• Stephanie Drax

FaceGym: a horizontal, hard-core workout

Like the sound of working out with your feet up? Making muscle while blissfully snoozing? So do I. Admittedly the contours that are being shaped are on your face and not your figure, but the bonus is you’ll  look radiant and younger instantly.


I live near Face Gym. I’ve walked past Face Gym. I never knew what I had on my doorstep. This is a salon where your face is exercised to lift and sculpt 40+ facial muscles into submission. It’s basically the best bit of a facial – all that stroking, kneading and knuckling - without the face mask downtime.



I book in for ‘The Signature Electrical’ (£90/50 minutes). My ‘trainer’ Claire is a gleaming, smooth-skinned ambassador for the place – au fait with all the beauty treatments out there, she says she’s a total convert to the Face Gym method.


Claire

She offers me 100% natural cold pressed oils to choose from, a serum to keep the skin lubricated and supple during the session. I lie back, listening to chilled beats, while Claire cleanses my skin and begins the ‘warm up’ by rubbing a faceball on my face, neck and chest. The mini inflatable exercise ball encourages lymphatic draining, muscle tone and tension release – and it’s a super cute reference to the whole ‘workout’ theme.









Then we hit the ‘cardio’ section: Claire’s fingers work at terrific speed, whipping and pinching at my jaw line, cheeks, brows and forehead to detoxify the skin and get the blood pumping. For the ‘strength’ training part of the workout, she sculpts my skin with smooth, firm movements to tone the facial muscles. I literally feel like putty in her hands as I melt in sublime relaxation. By the soothing ‘cool down’ time, I’m floating somewhere between euphoric and catatonic. I look in the mirror and I’m rosy-cheeked and glowing. They call this the ultimate non-invasive facial workout, and I’m not arguing.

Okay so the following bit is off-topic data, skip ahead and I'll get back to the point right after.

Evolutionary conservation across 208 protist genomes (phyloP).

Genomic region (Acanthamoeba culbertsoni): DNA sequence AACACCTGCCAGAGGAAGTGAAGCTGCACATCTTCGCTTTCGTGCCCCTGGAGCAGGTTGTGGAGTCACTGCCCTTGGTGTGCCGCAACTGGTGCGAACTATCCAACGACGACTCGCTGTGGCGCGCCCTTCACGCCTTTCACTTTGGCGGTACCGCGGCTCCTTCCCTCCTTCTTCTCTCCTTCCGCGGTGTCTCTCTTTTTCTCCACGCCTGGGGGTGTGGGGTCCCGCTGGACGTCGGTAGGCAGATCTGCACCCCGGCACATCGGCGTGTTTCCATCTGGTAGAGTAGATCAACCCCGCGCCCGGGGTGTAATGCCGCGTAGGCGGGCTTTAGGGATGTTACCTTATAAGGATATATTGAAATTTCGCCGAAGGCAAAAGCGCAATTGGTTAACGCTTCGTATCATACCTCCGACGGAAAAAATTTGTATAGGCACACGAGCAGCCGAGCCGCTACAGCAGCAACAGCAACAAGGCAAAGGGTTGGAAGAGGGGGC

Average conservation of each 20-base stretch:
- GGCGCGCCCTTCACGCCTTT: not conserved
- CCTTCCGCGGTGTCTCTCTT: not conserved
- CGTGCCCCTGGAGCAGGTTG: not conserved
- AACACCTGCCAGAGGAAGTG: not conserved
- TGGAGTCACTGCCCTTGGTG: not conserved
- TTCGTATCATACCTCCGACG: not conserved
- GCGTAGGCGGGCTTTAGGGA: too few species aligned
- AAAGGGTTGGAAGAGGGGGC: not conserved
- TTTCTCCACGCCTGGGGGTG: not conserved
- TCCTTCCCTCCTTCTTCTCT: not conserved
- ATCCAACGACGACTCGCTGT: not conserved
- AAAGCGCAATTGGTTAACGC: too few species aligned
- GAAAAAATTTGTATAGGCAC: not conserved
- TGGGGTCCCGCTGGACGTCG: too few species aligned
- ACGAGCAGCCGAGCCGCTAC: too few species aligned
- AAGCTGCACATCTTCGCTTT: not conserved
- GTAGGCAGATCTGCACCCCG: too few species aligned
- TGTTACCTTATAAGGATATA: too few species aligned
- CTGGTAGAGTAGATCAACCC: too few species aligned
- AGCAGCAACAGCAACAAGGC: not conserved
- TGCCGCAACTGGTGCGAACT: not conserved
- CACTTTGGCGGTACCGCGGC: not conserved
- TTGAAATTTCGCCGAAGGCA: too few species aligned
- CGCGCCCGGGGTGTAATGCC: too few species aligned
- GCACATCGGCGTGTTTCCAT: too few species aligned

And then Claire introduces me to the FaceGym Pro face lift trainer, a gizmo that looks like something you might find on the naughty shelf in Coco de Mer. This tool pulses electrical waves to stimulate facial muscles to contract more deeply, meanwhile contouring the cheekbones and restoring elasticity. When Claire gently rolls it on my face, my lip twitches and jerks uncontrollably. I imagine it’s not a good look (I ask for a hand mirror, and yep, it’s not) and it feels very, very weird (I’m definitely not snoozing at this point), but Claire assures me that I’m going to see an instant lift.


Et voilá! After half my face is done, I’m looking in the hand mirror again and it looks like a split screen: the side that’s been electrically stimulated looks much tauter and lifted, my cheekbone sharper. I’m sold. After having both sides of my face blitzed Claire rolls a cool jade stone over my skin. Before I even leave FaceGym, a waiting client tell me my skin looks dewy and gorgeous. Is this all too good to be true?

Well, like with any muscle toning, you’ve got to use it or lose it - FaceGym’s magic is temporary and will wear off. I’d definitely duck into FaceGym before a big a party or event and I know that a weekly session (starting at £45 for a non-electrical ‘Signature’ workout) would make a difference long term. FaceGym’s founder, Inge Theron, aka the Financial Times’ Spa Junkie, has experimented with every anti-ageing treatment going - one procedure left her housebound and longing to start a natural facelift company. She’s done the due diligence and created a fun concept that actually shows instant results. I expect that soon FaceGym will be popping up on everyone’s doorstep.


FaceGym: 020 3167 6030; 352 King’s Road SW3 5EW; facegym.com. There's also a concession within Selfridges, Oxford Street.

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